Monday, August 6, 2012

Review of I've Been Deader by Adam Sifre

Review of I've Been Deader by Adam Sifre

One of my biggest pet peeves EVER is when I see a movie preview, and it looks cute and funny--a comedy--and then I go to the movie and it is depressing as sh*t and I want to fling myself off a bridge. Not cool. If your movie is depressing or intense or heavy or serious, the preview should not look like a comedy. That is false advertising.

Yeah, I know why people do this. To get folks to go see the freakin' movie. If folks thought the film was so depressing that they would curl up in the fetal position, no one would go. But I feel duped when that happens.

OK, now onto what is probably the strangest book I will read all year, and one that I am very conflicted about. It's I've Been Deader by Adam Sifre. The book blurb makes it look like a zombie romance/comedy. Here's the blurb...

Being a zombie is no picnic and it's one hell of a handicap in the romance department when you fall in love with a 'breather': Aleta is a breather with short blonde hair and brown eyes - two of them! - and the whitest smile Fred has ever seen. Every day at a certain time she sits at her window, and every day he stands in the rubble across the street among a crowd of zombies waiting to break through the fence and eat her. 'You are beautiful, like an angel', he thinks, but all he can moan is, “Braaaiiinss." Still, as zombies go, Fred's quite a catch. Underneath all the gangrene and rot, Fred is different. This girl will probably turn out to be yet another dead end, an infatuation, someone whose image he cannot get out of his mind and whose taste he cannot get out of his mouth, but the heart wants what the heart wants. For breathers, it is always only a matter of time, however beautiful they are and whatever the government is assuring people. Which makes Fred sad because he has a beautiful 11 year old son called Timmy, and Timmy may still be alive.

This book was recommended on the Amazon boards (I realized later that it was the indie author himself rec'ing his own book). It was 99 cents. And I LOVE funny zombie stuff. I've seen several other so-called "zombie-romance-comedy" series, and I thought I would give this one a go. Here are my assorted observations about this book....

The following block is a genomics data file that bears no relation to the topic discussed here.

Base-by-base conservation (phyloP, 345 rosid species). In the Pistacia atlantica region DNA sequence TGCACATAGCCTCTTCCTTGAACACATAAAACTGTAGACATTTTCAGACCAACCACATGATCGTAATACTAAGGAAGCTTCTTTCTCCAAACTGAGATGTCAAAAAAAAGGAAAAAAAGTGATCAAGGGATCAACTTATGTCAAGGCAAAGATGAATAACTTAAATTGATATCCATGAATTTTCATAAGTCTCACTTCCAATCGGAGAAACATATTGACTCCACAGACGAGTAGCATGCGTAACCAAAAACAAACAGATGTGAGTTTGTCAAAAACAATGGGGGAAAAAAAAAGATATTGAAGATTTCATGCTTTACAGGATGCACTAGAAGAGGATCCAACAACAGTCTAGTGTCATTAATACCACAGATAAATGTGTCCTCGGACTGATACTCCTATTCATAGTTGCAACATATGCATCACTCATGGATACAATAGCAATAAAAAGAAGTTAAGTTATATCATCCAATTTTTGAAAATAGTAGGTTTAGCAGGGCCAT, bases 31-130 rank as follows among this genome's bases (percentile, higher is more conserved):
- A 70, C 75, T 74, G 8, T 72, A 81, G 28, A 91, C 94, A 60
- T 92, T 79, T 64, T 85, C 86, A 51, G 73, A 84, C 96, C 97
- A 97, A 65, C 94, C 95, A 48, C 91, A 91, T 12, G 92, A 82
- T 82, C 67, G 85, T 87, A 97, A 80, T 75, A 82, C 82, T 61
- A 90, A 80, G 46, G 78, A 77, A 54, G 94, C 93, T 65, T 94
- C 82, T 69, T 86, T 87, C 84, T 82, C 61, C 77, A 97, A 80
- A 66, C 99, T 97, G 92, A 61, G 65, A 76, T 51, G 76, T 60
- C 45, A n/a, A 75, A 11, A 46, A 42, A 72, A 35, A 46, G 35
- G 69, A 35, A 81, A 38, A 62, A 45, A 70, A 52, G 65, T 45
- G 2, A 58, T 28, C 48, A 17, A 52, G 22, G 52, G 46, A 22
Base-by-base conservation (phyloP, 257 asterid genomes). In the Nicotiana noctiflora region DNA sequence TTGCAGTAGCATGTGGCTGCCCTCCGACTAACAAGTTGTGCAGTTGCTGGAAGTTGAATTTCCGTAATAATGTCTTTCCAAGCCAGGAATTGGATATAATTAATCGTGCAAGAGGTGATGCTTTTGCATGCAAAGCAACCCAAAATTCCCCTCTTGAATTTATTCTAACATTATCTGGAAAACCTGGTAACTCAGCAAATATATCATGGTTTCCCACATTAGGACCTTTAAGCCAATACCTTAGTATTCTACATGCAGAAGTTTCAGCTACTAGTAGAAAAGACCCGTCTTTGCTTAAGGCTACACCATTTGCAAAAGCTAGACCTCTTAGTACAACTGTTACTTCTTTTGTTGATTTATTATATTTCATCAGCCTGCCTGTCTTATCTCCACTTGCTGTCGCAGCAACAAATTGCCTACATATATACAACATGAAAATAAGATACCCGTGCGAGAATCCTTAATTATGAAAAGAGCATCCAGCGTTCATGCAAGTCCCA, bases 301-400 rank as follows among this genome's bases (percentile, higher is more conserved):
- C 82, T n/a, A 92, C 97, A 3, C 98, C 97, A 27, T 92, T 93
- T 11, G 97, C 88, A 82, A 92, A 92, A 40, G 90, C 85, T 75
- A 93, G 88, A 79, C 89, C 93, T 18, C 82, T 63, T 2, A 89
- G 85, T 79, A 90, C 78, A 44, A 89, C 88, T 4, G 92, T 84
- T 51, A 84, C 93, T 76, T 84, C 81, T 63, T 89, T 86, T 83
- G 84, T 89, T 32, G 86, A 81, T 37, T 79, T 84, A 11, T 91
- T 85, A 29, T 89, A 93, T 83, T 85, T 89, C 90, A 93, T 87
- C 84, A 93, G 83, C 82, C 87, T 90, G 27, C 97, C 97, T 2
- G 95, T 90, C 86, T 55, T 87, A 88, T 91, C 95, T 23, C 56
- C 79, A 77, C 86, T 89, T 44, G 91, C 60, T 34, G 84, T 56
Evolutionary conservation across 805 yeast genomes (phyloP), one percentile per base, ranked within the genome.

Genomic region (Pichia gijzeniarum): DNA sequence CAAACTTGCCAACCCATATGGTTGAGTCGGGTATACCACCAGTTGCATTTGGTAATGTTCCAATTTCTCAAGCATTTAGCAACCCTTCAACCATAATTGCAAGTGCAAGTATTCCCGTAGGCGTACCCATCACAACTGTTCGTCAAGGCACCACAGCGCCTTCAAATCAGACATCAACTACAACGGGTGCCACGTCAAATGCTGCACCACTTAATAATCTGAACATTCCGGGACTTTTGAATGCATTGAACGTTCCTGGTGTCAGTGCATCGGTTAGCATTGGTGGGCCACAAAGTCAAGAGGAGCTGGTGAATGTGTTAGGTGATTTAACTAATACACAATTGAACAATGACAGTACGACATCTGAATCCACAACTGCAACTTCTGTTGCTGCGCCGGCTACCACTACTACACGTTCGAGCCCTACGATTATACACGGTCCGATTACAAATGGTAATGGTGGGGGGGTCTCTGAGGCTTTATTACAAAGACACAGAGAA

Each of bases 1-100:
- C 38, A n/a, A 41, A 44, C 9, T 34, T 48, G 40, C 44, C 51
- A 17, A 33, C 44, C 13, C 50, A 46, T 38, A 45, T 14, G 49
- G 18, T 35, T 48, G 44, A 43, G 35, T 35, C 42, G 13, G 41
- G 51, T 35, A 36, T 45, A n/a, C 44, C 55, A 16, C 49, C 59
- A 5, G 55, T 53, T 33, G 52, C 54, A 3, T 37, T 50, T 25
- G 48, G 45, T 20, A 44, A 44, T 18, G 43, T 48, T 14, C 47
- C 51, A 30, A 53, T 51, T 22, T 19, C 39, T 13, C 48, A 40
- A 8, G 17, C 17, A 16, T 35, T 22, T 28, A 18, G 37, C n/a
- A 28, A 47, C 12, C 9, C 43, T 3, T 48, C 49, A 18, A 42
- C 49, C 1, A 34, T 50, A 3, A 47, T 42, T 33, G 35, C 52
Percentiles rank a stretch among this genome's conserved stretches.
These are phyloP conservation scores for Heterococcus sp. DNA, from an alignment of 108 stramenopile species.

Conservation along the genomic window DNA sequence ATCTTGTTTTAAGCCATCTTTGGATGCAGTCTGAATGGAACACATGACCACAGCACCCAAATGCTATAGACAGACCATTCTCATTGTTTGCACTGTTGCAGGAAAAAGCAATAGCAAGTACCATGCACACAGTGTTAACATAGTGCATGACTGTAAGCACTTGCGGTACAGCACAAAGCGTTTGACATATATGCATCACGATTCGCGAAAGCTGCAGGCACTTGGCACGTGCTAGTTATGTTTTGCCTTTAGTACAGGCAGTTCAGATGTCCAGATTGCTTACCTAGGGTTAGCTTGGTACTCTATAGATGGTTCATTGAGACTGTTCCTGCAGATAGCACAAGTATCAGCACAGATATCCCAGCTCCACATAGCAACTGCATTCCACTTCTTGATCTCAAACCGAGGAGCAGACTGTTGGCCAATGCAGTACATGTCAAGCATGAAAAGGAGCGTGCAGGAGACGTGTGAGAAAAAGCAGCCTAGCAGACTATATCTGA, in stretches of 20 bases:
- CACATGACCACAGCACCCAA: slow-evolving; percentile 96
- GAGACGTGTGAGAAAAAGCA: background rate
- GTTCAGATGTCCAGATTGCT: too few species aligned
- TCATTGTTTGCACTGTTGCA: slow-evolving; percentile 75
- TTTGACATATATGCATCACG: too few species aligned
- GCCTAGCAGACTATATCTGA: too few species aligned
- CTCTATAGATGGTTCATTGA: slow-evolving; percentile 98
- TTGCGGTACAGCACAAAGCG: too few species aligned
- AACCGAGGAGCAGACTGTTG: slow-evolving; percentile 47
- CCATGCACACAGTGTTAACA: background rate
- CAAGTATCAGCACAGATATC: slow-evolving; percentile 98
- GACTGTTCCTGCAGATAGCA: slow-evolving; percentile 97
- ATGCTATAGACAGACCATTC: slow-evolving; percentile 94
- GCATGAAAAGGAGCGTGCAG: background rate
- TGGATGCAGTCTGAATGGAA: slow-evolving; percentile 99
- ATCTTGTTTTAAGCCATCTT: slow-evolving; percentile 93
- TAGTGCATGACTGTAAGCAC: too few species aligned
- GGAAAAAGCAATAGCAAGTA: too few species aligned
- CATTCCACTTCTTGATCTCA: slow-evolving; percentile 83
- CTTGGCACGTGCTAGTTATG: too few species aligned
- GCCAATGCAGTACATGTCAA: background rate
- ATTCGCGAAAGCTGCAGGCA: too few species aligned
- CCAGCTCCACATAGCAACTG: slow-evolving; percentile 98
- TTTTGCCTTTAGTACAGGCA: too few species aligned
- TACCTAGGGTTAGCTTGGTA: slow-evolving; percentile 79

1. This is by far one of the best-written indie books I've ever read. Except for one minor head-hopping issue early in the book, it is incredibly well-written. No typos, no grammatical errors, and pitch-perfect writing. I'm impressed with Sifre's grasp of craft--this book reads like it's been written by a well-seasoned author. 

2. The beginning of this book is bloody brilliant. It is crisp, snappy, funny. The pacing is perfect. There are a million hilarious one-liners. As many of you know, I am a huge fan of Shaun of the Dead. There is nothing better than blending comedy and horror when it's done right. When it's done right, it's the balls. And the beginning of this book was A+ all....the.....way.

3. Sigh. And then something happened. Sifre started throwing in a lot of POVs. I'm fine with that. I was getting a very strong Stephen King vibe. Very similar to The Stand, one of my favorite books. I love how SK has a ton of unconnected POVs at the beginning, and as the story threads come together, the reader gets to see how these seemingly unrelated characters and events are connected.

The pseudo-romance is actually nothing, and over with before it begins. Right at the beginning of the book. But the storyline in I've Been Deader is very engaging, and I couldn't wait to find out what happens.

That is until Sifre switched this book from comedy to horror. If you're going to blend 2 genres, you gotta blend them. The beginning was perfect. But once he left the humor behind and jumped totally into Stephen King grotesque/touching on paranormal/drug-addled, ultra violent, disturbing, with nary a bit of humor in sight, he lost me. I didn't sign up for that. I signed up for cute, funny, quirky.

Funny thing is, the horror part is also very good. If the book had maintained some consistency either way--either a funny horror bit, or a straight-up grotesque horror novel--it would have been great. But these 2 genres were not blended, they just switched half-way through the book.

I made it to about 80% through, and then I DNFed it. I no longer cared what happened to any of the freakin' characters.

4. So, I'm not sure I can actually rate this book. Based on the writing, the success of the comedy at the beginning and the success of the horror portion--separate from the rest of the novel--I would give it an "A" or 5 stars. But unfortunately, the huge disconnect between the beginning of this story and then second half, as well as the misleading book blurb, would give it a failing grade. 

This is definitely a book with an identity crisis. But I am extremely impressed with Sifre's writing. He is very talented and I would try another one of his books. 

5. The cover is so disgusting, I didn't feel right about posting it here. If you would like to see it (preferably BEFORE eating), here's the linkie.

Grade: DNF

Jonesing for Shaun of the Dead,